Mycotoxins are toxic secondary metabolites produced by numerous fungal species (genus Aspergillus spp., Fusarium spp., Penicillium spp., Alternaria spp. and Claviceps spp.) which can contaminate food and feed causing serious consequences on human and animal health such as gastrointestinal disorders, kidney problems, liver damage, immunodeficiency and cancer.
Mycotoxins can contaminate cereals and derivatives, dried fruits, spices, wine, beer, coffee, milk, eggs, meat products and feed. The main mycotoxins of food interest are Aflatoxins, Ocratoxins, Tricotecens, Zearalenone, Fusaproliferin, and some emerging mycotoxins such as Beauvericin, Enniatina, Ergot alkaloids, Alternaria toxins and Patulin.
In food companies, the risk management of mycotoxins contamination is mainly based on two strategies:
1. Good Agricultural Practices (GAP) and Good Practices of the product transport/storage (GSP). Compliance with these requirements includes:
- the remediation of the soil before each crop.
- the use of certified seeds and resistant crop varieties.
- the crop rotation and the correct time of harvest.
- the control of weeds by appropriate concentrations of fertilizers and fungicides.
- the cleaning of transport containers.
- the short transport times with correct temperature and humidity conditions.
- the protection of products from mechanical damage and accidental infestation of parasites.
2. Good Hygiene Practices (GHP) and Good Manufacturing Practices (GMP). Compliance with these requirements includes:
- the careful design of the structures and production plants in order to minimize the risk of contamination of the production and to favor the maintenance and sanitization procedures.
- the correct storage of raw materials in order to avoid accidental contamination.
- the careful monitoring of the manufacturing process in terms of time, temperature, humidity, water activity, oxygen concentration and other chemical-physical-biological parameters that could favor the growth of toxigenic fungi.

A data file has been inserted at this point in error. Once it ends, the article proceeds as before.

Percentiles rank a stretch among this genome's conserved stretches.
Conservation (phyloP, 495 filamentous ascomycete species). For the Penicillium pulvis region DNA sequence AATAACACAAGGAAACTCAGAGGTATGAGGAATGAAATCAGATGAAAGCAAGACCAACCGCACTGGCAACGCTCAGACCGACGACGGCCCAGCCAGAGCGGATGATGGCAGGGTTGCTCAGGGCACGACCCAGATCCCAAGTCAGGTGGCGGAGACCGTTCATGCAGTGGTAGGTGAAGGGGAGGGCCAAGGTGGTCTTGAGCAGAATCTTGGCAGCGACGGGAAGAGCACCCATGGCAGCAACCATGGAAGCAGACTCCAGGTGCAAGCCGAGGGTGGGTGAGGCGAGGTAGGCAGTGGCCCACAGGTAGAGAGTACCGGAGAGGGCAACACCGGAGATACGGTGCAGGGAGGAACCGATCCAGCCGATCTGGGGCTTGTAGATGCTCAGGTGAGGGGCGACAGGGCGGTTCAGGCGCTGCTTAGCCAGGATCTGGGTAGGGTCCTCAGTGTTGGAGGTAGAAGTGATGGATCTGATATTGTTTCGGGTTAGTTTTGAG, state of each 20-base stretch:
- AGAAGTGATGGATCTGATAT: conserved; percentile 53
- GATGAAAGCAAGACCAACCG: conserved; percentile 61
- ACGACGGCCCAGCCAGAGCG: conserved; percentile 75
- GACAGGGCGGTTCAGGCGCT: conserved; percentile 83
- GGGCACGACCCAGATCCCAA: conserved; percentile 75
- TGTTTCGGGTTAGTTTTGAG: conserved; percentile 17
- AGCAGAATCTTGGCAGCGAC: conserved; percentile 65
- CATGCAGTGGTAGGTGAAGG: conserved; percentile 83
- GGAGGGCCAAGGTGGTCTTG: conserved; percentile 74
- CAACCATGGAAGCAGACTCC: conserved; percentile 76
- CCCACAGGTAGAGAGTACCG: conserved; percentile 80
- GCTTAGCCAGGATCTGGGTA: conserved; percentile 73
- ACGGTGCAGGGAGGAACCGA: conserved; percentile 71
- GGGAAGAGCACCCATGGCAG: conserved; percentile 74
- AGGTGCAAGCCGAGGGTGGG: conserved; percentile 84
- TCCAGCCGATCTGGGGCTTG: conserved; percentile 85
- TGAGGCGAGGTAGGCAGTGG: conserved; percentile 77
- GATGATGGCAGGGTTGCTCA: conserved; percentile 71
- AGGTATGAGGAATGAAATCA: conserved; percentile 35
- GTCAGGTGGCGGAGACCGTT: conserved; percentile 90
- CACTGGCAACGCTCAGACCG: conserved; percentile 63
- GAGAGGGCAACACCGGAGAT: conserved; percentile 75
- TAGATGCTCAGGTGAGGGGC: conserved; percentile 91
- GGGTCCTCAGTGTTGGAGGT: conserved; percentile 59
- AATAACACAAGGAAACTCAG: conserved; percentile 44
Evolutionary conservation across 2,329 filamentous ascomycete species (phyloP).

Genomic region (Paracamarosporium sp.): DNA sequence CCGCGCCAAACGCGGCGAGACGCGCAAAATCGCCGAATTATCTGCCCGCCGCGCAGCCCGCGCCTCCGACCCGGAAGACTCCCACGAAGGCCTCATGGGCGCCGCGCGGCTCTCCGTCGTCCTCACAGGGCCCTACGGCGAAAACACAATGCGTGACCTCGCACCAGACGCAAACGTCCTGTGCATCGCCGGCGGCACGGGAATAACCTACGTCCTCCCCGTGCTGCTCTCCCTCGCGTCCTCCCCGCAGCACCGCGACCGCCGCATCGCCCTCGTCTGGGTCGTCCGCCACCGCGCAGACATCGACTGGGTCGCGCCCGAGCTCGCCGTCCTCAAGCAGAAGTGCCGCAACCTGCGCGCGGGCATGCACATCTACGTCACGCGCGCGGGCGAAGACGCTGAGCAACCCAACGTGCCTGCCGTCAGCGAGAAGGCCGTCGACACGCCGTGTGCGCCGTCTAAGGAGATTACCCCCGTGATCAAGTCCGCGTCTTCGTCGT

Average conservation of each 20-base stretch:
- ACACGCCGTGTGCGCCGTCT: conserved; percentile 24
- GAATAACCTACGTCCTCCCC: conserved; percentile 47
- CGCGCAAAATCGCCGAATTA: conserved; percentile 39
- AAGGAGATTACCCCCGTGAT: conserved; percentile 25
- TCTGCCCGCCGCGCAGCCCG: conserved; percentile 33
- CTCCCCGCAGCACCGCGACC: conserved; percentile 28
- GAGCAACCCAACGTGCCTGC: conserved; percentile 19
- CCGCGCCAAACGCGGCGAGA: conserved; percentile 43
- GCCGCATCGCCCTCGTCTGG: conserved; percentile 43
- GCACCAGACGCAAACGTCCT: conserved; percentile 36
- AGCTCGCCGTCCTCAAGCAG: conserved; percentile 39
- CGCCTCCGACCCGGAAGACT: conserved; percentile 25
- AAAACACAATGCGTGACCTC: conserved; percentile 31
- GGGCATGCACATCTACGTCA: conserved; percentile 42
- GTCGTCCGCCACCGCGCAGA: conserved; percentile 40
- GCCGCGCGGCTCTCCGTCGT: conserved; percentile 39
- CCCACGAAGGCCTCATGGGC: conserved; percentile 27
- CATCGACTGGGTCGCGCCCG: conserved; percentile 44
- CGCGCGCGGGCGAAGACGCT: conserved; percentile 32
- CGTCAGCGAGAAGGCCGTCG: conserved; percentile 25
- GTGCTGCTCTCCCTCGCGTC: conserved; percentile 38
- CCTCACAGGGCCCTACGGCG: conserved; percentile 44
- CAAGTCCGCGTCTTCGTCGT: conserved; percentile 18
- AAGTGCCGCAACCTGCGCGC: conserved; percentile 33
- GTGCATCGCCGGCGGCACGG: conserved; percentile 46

- the careful packaging / labeling / storage phases of the finished product.
- the staff training about the risk of mycotoxin contamination and about the correct hygiene practices to be followed during food processing and personal hygiene.
However, despite the implementation of these preventive measures aimed at reducing / eliminating the risk of mycotoxins, often the food contamination is unavoidable due to adverse environmental factors, process errors, etc. In these cases, a valid support for food detoxification is offered by:
- physical methods such as sieving (removal of dust, debris, etc.), decortication, irradiation, heat treatments, use of adsorbent materials.
- chemical methods such as the processes of ammoniation, ozonation, nixtamalization etc.
- biological methods such as the microbial or enzymatic decontamination etc.
Furthermore, it is also important to have a specific monitoring plan that detects the accidental presence of mycotoxins during food production. A good monitoring plan is based on the use of sensitive, innovative, rapid and validated analytical methods such as immunoassays, immunosensors, biosensors, spectroscopy, MOS etc. able to detect small quantities of these metabolites at any time in order to allow the implementation of appropriate corrective actions.
The first 2 months of 2021 were characterized by over 100 food alert cases related to the presence of aflatoxins (90%), patulin, deoxynivalenol, fumonisins and ochratoxins (10%) and the most involved product categories were nuts, seeds, fruit, vegetables, legumes, cereals, bakery products and spices. (Data source: Safety Hud). These data suggest that a greater attention to the problem and a better management of this risk is needed to ensure the success of company productivity and the protection of public health.